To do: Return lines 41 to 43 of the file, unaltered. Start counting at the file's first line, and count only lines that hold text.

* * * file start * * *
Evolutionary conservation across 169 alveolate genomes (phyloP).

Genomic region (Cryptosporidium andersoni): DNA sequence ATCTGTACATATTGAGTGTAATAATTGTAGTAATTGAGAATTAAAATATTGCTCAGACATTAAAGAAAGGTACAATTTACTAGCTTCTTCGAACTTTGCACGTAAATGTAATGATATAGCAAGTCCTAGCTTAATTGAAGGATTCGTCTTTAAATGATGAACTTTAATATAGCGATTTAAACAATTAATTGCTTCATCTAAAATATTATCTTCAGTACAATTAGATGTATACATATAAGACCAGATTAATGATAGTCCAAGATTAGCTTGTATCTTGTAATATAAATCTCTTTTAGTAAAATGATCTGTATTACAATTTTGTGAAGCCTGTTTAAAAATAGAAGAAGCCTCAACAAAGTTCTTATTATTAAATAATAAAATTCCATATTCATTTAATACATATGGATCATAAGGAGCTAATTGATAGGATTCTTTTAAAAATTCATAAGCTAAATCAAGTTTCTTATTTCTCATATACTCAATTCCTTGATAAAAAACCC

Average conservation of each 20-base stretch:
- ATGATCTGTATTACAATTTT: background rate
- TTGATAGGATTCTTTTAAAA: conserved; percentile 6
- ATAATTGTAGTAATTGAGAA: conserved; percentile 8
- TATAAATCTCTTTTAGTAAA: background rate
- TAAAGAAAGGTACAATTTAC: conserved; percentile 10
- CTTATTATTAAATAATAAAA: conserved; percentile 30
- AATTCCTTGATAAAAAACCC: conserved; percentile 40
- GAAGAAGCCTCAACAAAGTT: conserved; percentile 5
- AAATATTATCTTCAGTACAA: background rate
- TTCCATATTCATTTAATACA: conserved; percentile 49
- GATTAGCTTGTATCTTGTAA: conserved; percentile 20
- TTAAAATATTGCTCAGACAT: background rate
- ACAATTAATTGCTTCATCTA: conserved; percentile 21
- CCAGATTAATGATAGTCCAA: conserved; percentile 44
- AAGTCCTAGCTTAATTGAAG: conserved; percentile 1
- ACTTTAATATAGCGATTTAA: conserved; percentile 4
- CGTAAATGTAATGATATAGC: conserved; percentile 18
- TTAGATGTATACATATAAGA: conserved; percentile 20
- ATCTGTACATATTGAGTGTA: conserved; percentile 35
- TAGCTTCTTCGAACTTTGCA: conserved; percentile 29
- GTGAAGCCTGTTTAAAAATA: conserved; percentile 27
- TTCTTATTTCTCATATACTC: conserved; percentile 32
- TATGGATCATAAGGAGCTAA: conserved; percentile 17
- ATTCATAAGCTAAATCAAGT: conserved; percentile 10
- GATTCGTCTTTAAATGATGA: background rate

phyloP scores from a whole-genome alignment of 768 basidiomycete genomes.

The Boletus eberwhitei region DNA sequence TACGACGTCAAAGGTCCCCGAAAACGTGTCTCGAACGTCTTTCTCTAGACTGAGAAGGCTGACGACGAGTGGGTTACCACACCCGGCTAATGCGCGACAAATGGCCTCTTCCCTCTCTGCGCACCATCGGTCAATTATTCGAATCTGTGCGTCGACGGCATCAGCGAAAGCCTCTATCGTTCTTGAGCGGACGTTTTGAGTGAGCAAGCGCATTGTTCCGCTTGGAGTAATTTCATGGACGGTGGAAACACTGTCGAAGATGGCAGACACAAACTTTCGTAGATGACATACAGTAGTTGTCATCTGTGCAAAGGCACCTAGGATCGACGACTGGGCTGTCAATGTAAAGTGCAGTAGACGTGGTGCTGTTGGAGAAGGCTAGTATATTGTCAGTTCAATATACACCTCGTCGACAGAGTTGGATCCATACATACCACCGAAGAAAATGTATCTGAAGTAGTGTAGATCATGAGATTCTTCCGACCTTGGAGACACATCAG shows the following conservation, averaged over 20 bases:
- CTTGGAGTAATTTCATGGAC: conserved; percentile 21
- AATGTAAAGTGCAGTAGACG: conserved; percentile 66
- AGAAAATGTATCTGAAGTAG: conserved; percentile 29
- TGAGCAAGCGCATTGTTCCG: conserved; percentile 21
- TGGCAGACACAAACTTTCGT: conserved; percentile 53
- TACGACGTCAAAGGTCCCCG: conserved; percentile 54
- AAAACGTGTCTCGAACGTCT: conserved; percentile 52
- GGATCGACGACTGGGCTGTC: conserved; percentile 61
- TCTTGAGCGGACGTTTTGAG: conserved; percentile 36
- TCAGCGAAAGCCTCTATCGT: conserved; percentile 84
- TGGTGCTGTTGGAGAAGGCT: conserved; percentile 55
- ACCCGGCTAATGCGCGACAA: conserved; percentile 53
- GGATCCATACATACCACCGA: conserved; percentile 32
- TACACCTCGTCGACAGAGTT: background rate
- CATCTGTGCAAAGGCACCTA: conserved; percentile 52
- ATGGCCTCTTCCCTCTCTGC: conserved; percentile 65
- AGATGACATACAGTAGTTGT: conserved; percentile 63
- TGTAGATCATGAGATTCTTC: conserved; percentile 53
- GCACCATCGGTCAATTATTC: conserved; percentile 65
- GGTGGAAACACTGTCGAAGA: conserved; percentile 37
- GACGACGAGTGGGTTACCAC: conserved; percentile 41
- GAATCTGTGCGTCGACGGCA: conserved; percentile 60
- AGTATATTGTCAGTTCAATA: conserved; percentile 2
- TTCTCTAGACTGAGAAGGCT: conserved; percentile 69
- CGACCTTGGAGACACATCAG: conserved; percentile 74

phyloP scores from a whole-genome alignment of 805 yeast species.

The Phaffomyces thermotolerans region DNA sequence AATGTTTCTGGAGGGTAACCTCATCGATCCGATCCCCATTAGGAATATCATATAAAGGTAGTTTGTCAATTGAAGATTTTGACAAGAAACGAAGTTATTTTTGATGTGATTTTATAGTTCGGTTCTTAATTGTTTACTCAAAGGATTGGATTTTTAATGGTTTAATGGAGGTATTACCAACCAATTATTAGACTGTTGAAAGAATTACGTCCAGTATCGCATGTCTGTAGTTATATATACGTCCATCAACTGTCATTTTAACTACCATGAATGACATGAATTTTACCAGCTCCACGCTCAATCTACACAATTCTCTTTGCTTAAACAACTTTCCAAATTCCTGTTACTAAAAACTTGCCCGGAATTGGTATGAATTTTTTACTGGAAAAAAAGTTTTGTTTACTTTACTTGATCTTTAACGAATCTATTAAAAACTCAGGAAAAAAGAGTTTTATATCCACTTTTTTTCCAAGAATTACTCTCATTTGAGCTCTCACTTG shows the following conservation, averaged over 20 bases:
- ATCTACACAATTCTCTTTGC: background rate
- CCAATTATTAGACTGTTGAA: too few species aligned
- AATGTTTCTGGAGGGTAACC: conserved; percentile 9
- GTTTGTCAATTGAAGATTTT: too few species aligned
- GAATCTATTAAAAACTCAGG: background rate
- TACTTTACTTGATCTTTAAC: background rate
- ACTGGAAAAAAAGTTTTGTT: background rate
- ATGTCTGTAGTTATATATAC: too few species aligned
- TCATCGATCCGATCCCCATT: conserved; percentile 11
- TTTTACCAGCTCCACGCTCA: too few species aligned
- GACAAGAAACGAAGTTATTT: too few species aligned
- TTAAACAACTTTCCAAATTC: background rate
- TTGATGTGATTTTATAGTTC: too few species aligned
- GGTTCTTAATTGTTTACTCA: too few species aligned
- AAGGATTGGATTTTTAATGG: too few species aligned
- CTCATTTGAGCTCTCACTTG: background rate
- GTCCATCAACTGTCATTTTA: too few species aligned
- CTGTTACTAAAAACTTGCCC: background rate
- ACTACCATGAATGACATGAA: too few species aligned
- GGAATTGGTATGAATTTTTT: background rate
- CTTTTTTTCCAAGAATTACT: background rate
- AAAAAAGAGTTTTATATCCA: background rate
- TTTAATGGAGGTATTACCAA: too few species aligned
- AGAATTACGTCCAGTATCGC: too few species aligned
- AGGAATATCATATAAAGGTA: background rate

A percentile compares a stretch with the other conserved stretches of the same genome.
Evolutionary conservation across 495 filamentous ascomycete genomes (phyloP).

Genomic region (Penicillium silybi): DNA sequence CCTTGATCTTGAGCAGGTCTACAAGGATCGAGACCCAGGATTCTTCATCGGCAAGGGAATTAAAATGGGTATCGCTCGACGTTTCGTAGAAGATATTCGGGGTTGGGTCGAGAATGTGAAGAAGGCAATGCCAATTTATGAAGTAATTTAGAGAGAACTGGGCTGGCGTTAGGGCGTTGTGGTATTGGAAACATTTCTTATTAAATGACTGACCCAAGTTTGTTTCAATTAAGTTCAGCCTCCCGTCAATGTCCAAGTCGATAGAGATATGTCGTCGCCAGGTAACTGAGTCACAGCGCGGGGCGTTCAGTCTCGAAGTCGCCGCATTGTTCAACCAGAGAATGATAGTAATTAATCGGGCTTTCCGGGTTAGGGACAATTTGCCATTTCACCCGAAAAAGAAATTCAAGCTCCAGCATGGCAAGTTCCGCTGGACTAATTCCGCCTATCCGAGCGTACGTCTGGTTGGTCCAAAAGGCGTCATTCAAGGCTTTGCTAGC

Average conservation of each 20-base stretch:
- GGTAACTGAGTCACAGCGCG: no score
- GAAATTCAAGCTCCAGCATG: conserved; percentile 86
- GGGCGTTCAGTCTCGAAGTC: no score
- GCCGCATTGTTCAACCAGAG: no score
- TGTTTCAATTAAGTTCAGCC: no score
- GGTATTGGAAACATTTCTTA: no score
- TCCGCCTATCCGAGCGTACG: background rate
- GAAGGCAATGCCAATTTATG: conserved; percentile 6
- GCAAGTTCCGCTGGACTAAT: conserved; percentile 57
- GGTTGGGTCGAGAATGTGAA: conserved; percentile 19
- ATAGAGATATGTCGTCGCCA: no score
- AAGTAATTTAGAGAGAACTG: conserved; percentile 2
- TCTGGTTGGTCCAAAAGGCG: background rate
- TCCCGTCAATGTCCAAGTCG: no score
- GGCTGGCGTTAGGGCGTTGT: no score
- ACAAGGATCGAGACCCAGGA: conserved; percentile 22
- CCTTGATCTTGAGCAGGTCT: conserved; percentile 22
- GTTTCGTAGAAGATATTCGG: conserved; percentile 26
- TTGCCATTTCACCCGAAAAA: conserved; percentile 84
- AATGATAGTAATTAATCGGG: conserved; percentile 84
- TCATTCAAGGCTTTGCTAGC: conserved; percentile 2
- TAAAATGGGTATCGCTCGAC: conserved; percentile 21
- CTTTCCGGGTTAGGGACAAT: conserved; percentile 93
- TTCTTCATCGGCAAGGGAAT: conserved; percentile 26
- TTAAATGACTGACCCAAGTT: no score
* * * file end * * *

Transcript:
- TGGTGCTGTTGGAGAAGGCT: conserved; percentile 55
- ACCCGGCTAATGCGCGACAA: conserved; percentile 53
- GGATCCATACATACCACCGA: conserved; percentile 32